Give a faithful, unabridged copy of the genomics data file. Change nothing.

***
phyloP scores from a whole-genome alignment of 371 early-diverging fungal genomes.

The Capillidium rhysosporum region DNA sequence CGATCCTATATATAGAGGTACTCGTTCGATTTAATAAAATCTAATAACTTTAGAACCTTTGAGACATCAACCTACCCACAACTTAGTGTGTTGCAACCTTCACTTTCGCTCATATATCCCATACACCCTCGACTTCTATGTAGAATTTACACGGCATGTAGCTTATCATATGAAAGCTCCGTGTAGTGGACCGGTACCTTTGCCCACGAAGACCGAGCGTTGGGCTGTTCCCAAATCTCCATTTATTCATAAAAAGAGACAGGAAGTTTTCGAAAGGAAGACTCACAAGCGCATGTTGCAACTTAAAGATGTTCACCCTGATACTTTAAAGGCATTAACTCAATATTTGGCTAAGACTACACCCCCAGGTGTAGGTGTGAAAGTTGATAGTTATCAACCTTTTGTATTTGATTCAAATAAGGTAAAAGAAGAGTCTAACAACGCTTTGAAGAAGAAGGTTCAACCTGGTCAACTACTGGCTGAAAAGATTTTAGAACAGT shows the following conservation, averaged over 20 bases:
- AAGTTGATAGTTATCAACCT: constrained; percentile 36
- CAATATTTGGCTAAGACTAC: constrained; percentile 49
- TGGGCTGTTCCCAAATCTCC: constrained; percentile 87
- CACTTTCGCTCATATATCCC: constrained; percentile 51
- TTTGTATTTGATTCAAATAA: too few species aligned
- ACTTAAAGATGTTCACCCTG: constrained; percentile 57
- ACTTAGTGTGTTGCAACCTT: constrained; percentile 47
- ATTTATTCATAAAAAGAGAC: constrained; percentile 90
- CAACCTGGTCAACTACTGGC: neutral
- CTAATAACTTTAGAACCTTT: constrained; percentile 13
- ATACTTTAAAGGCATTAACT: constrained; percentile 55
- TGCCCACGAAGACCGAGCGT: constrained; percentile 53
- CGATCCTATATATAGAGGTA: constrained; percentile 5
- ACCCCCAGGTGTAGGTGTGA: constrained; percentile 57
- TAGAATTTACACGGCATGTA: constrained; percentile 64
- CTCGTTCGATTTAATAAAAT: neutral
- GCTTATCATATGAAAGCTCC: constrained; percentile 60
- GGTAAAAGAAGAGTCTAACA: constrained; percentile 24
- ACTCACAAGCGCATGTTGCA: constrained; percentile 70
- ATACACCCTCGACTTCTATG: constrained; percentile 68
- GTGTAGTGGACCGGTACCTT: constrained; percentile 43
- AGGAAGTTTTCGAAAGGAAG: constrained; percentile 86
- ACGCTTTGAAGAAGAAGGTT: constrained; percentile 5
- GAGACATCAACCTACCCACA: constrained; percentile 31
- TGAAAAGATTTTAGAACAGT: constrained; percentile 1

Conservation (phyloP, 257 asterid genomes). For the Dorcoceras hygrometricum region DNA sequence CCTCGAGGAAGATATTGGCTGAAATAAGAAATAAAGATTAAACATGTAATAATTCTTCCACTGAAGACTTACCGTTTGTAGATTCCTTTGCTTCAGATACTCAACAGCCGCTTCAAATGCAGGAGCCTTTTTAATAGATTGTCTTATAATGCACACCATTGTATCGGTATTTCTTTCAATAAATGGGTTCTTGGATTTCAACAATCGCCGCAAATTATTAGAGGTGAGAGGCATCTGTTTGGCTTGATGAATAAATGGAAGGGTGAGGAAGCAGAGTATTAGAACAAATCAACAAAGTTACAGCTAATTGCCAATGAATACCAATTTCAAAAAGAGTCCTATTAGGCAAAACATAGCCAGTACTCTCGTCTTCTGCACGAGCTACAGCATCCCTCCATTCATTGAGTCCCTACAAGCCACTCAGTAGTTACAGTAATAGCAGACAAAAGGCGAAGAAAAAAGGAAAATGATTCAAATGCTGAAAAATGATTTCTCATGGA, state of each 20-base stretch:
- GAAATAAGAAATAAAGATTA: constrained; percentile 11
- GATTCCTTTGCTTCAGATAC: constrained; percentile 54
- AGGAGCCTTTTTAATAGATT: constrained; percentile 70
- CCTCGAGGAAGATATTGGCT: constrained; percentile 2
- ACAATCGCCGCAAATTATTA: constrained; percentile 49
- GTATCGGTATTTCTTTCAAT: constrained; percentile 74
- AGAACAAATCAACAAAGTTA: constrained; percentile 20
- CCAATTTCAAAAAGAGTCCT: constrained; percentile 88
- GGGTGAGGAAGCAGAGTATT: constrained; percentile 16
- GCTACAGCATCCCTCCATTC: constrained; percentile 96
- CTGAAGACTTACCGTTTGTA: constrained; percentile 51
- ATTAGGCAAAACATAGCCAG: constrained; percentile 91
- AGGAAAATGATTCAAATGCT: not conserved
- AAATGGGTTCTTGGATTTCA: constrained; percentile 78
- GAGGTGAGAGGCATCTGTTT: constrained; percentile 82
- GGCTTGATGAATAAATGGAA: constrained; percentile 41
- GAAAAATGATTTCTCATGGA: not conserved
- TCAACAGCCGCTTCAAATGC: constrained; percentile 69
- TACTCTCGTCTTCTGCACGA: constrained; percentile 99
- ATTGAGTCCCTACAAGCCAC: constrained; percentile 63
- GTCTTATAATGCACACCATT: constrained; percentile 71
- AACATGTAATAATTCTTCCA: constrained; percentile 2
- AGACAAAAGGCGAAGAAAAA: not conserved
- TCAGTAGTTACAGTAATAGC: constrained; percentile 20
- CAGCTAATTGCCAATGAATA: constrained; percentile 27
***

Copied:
phyloP scores from a whole-genome alignment of 371 early-diverging fungal genomes.

The Capillidium rhysosporum region DNA sequence CGATCCTATATATAGAGGTACTCGTTCGATTTAATAAAATCTAATAACTTTAGAACCTTTGAGACATCAACCTACCCACAACTTAGTGTGTTGCAACCTTCACTTTCGCTCATATATCCCATACACCCTCGACTTCTATGTAGAATTTACACGGCATGTAGCTTATCATATGAAAGCTCCGTGTAGTGGACCGGTACCTTTGCCCACGAAGACCGAGCGTTGGGCTGTTCCCAAATCTCCATTTATTCATAAAAAGAGACAGGAAGTTTTCGAAAGGAAGACTCACAAGCGCATGTTGCAACTTAAAGATGTTCACCCTGATACTTTAAAGGCATTAACTCAATATTTGGCTAAGACTACACCCCCAGGTGTAGGTGTGAAAGTTGATAGTTATCAACCTTTTGTATTTGATTCAAATAAGGTAAAAGAAGAGTCTAACAACGCTTTGAAGAAGAAGGTTCAACCTGGTCAACTACTGGCTGAAAAGATTTTAGAACAGT shows the following conservation, averaged over 20 bases:
- AAGTTGATAGTTATCAACCT: constrained; percentile 36
- CAATATTTGGCTAAGACTAC: constrained; percentile 49
- TGGGCTGTTCCCAAATCTCC: constrained; percentile 87
- CACTTTCGCTCATATATCCC: constrained; percentile 51
- TTTGTATTTGATTCAAATAA: too few species aligned
- ACTTAAAGATGTTCACCCTG: constrained; percentile 57
- ACTTAGTGTGTTGCAACCTT: constrained; percentile 47
- ATTTATTCATAAAAAGAGAC: constrained; percentile 90
- CAACCTGGTCAACTACTGGC: neutral
- CTAATAACTTTAGAACCTTT: constrained; percentile 13
- ATACTTTAAAGGCATTAACT: constrained; percentile 55
- TGCCCACGAAGACCGAGCGT: constrained; percentile 53
- CGATCCTATATATAGAGGTA: constrained; percentile 5
- ACCCCCAGGTGTAGGTGTGA: constrained; percentile 57
- TAGAATTTACACGGCATGTA: constrained; percentile 64
- CTCGTTCGATTTAATAAAAT: neutral
- GCTTATCATATGAAAGCTCC: constrained; percentile 60
- GGTAAAAGAAGAGTCTAACA: constrained; percentile 24
- ACTCACAAGCGCATGTTGCA: constrained; percentile 70
- ATACACCCTCGACTTCTATG: constrained; percentile 68
- GTGTAGTGGACCGGTACCTT: constrained; percentile 43
- AGGAAGTTTTCGAAAGGAAG: constrained; percentile 86
- ACGCTTTGAAGAAGAAGGTT: constrained; percentile 5
- GAGACATCAACCTACCCACA: constrained; percentile 31
- TGAAAAGATTTTAGAACAGT: constrained; percentile 1

Conservation (phyloP, 257 asterid genomes). For the Dorcoceras hygrometricum region DNA sequence CCTCGAGGAAGATATTGGCTGAAATAAGAAATAAAGATTAAACATGTAATAATTCTTCCACTGAAGACTTACCGTTTGTAGATTCCTTTGCTTCAGATACTCAACAGCCGCTTCAAATGCAGGAGCCTTTTTAATAGATTGTCTTATAATGCACACCATTGTATCGGTATTTCTTTCAATAAATGGGTTCTTGGATTTCAACAATCGCCGCAAATTATTAGAGGTGAGAGGCATCTGTTTGGCTTGATGAATAAATGGAAGGGTGAGGAAGCAGAGTATTAGAACAAATCAACAAAGTTACAGCTAATTGCCAATGAATACCAATTTCAAAAAGAGTCCTATTAGGCAAAACATAGCCAGTACTCTCGTCTTCTGCACGAGCTACAGCATCCCTCCATTCATTGAGTCCCTACAAGCCACTCAGTAGTTACAGTAATAGCAGACAAAAGGCGAAGAAAAAAGGAAAATGATTCAAATGCTGAAAAATGATTTCTCATGGA, state of each 20-base stretch:
- GAAATAAGAAATAAAGATTA: constrained; percentile 11
- GATTCCTTTGCTTCAGATAC: constrained; percentile 54
- AGGAGCCTTTTTAATAGATT: constrained; percentile 70
- CCTCGAGGAAGATATTGGCT: constrained; percentile 2
- ACAATCGCCGCAAATTATTA: constrained; percentile 49
- GTATCGGTATTTCTTTCAAT: constrained; percentile 74
- AGAACAAATCAACAAAGTTA: constrained; percentile 20
- CCAATTTCAAAAAGAGTCCT: constrained; percentile 88
- GGGTGAGGAAGCAGAGTATT: constrained; percentile 16
- GCTACAGCATCCCTCCATTC: constrained; percentile 96
- CTGAAGACTTACCGTTTGTA: constrained; percentile 51
- ATTAGGCAAAACATAGCCAG: constrained; percentile 91
- AGGAAAATGATTCAAATGCT: not conserved
- AAATGGGTTCTTGGATTTCA: constrained; percentile 78
- GAGGTGAGAGGCATCTGTTT: constrained; percentile 82
- GGCTTGATGAATAAATGGAA: constrained; percentile 41
- GAAAAATGATTTCTCATGGA: not conserved
- TCAACAGCCGCTTCAAATGC: constrained; percentile 69
- TACTCTCGTCTTCTGCACGA: constrained; percentile 99
- ATTGAGTCCCTACAAGCCAC: constrained; percentile 63
- GTCTTATAATGCACACCATT: constrained; percentile 71
- AACATGTAATAATTCTTCCA: constrained; percentile 2
- AGACAAAAGGCGAAGAAAAA: not conserved
- TCAGTAGTTACAGTAATAGC: constrained; percentile 20
- CAGCTAATTGCCAATGAATA: constrained; percentile 27